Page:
[…] those boundaries that are set to make sure mentally and emotionally you are stable” (Prism Health North Texas, n.d.). Another way to think about it is that “Our boundaries might be rigid, loose, somewhere in between, or even nonexistent. A complete lack of boundaries may indicate that we don’t have a strong identity or are enmeshed with someone else” (Cleantis, 2017).
Healthy boundaries can serve to establish one’s identity. Specifically, healthy boundaries can help people define their individuality and can help people indicate what they will and will not hold themselves responsible for.
While boundaries are often psychological or emotional, boundaries can also be physical. For example, declining physical contact from a coworker is setting an important boundary, one that’s just as crucial as setting an emotional boundary, i.e., asking that same coworker not to make unreasonable demands on your time or emotions.
I’m writing about healthy boundaries today because I’m approaching the boundary of my 17-day staycation from work. Healthy boundaries are particularly critical during these pandemic days of working from home, when the boundaries between work and non-work are blurred. Also healthy boundaries are especially important for self-care when you are working in a caring profession, like I do.
In order to set healthy boundaries, I find it useful to
- write down a list of what I WILL do and what I will NOT do,
- share that list with others, and
- follow that list.
What I WILL do now is share my photos from yesterday. Let’s see if we can find any healthy boundaries in them.
As you can see from these two photos …
… Harley’s boundaries are changing, which is healthy for both of us.
This image from the The Kindness Rocks Project (which has healthy boundaries) …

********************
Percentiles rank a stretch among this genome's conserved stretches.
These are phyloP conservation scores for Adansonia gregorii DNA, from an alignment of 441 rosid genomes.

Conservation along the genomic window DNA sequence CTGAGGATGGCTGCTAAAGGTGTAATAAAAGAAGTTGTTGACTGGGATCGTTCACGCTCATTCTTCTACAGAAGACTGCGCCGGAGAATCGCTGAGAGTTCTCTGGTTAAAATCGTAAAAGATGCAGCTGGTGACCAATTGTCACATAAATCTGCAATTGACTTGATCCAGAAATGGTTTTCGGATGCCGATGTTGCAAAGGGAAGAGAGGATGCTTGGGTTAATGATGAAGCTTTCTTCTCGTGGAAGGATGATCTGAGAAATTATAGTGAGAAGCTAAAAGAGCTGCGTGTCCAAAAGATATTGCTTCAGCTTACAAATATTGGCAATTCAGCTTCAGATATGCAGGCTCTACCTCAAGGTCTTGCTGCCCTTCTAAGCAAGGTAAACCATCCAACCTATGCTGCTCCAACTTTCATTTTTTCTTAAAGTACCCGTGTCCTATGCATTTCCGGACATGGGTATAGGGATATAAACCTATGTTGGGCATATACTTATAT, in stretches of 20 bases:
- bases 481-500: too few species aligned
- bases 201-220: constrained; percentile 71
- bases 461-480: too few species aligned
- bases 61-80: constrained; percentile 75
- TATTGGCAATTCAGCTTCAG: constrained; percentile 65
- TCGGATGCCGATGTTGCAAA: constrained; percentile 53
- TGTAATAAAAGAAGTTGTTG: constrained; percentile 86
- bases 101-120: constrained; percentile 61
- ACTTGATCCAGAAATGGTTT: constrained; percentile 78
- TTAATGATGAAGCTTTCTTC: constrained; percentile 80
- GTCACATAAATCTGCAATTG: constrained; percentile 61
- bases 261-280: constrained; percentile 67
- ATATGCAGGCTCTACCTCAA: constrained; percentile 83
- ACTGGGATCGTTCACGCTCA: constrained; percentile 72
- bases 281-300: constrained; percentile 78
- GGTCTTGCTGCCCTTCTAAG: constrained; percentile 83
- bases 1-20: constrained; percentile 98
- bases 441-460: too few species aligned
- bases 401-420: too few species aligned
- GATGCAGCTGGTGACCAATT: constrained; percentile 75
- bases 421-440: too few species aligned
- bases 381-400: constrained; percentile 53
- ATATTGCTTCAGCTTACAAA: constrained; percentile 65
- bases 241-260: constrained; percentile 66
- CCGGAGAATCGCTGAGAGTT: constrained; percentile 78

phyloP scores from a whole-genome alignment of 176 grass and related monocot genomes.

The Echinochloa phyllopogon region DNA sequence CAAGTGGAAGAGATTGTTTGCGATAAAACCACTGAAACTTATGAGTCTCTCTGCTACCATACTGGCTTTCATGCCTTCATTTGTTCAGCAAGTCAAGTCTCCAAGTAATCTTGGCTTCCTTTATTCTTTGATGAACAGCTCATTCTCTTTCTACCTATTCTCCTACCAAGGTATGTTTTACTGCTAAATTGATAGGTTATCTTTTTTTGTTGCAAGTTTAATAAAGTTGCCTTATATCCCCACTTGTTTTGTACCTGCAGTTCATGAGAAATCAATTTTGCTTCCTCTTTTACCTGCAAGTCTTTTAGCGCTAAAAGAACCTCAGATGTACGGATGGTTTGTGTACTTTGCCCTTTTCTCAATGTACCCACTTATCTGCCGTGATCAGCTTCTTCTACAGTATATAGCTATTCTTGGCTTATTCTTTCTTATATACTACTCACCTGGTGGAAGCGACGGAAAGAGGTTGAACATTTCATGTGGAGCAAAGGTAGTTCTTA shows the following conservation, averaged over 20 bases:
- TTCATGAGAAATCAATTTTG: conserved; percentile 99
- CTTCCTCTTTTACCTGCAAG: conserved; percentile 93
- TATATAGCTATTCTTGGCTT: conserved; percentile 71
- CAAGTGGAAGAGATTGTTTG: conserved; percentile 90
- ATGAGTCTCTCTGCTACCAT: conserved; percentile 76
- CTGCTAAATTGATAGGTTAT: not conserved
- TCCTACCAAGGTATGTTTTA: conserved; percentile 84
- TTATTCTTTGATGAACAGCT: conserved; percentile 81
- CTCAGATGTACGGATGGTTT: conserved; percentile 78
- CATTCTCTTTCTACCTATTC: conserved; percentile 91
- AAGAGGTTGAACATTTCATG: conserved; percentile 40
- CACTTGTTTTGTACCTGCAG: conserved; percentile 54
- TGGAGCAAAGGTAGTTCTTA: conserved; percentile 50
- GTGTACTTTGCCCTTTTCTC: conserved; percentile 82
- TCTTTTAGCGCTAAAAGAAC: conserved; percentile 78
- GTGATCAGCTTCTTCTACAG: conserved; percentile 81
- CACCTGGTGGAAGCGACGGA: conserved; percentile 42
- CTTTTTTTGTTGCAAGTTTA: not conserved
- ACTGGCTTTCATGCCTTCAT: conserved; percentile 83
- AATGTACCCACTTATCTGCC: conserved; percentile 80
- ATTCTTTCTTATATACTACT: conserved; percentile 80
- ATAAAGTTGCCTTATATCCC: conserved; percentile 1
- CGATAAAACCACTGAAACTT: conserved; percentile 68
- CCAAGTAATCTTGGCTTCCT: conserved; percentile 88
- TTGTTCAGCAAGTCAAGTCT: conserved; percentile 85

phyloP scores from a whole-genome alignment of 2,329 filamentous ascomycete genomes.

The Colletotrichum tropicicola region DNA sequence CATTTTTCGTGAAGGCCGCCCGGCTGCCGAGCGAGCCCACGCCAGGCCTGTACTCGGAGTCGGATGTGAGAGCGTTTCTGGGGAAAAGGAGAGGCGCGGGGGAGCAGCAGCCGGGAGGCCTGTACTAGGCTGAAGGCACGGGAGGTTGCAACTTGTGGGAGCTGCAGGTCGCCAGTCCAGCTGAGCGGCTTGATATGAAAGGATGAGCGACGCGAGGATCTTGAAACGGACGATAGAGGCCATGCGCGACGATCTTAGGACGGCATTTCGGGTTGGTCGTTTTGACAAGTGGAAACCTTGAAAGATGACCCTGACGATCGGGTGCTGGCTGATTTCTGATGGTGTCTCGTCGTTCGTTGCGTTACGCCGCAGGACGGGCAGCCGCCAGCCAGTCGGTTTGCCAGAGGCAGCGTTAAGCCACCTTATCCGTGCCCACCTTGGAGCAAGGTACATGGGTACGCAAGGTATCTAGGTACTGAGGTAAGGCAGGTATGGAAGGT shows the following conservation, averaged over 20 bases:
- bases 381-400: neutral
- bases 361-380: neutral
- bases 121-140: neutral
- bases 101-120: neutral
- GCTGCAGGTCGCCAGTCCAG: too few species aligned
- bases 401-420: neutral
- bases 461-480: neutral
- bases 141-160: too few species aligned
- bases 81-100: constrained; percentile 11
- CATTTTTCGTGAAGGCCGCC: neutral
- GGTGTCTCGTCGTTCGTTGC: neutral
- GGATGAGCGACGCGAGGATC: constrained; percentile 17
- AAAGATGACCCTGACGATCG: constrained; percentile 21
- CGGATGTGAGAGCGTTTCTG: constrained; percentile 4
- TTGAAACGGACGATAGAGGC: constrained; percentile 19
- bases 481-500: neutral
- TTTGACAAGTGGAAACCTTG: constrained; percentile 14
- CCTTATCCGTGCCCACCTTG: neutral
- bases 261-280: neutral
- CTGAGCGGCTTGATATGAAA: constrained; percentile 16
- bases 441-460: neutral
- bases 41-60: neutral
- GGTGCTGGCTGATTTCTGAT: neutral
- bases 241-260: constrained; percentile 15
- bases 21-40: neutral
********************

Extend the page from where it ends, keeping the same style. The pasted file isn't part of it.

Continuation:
… inspires my music pick for today.
Here‘s the Playing for Change version of “Listen to the Music” …
… and here’s a quote from Playing for Change:
In music as in life, the things that make us different make us stronger. All the various instruments, tones, perspectives, and cultures in this recording combine to create a new version of this classic Song Around The World.
The idea was born a few years ago during breakfast at the Byron Bay Bluesfest in Australia. Our friend and drummer, Peter Bunetta, introduced me to Tom Johnston of The Doobie Brothers and we talked about taking “Listen to the Music” around the world. We started the track with an acoustic guitar demo played to a click track and then added bass from Colombia, tablas and veena from India, and then headed to the Redwood Forest in Northern California to record and film Tom Johnston live outside. We then recorded and filmed Patrick Simmons and John McFee playing along to the track in a park in San Diego. The journey then continued throughout North and South America, Europe, The Middle East, Asia, and Africa. This final version features 30 musicians from 12 countries united through their love of music.
Listen to the music and change the world!
-Mark Johnson, PFC Co-Founder
Here’s a comment from that YouTube video:
10 months ago
This is going to sound dramatic and fake but I’ve literally been suicidal for the last 2 months especially this past weekend. I am on medicine and seeing therapists but there is a lot of downtime between getting help and being alone with your thoughts. These videos help me cope and really help me think about the good still left in the world making me try and appreciate what I have and my family. Thank you for uplifting folks and spreading good through music.
There is a healthy boundary between Geno M and me — that is, I can feel empathy for his struggle without rushing in to try to save him. These healthy boundaries are especially important for people who are in a caring profession, like I am.
If leaving a comment is on your list of what you will do today, I will leave you a healthy reply in the near future.
Thanks to all who help me create these posts and healthy boundaries, including YOU.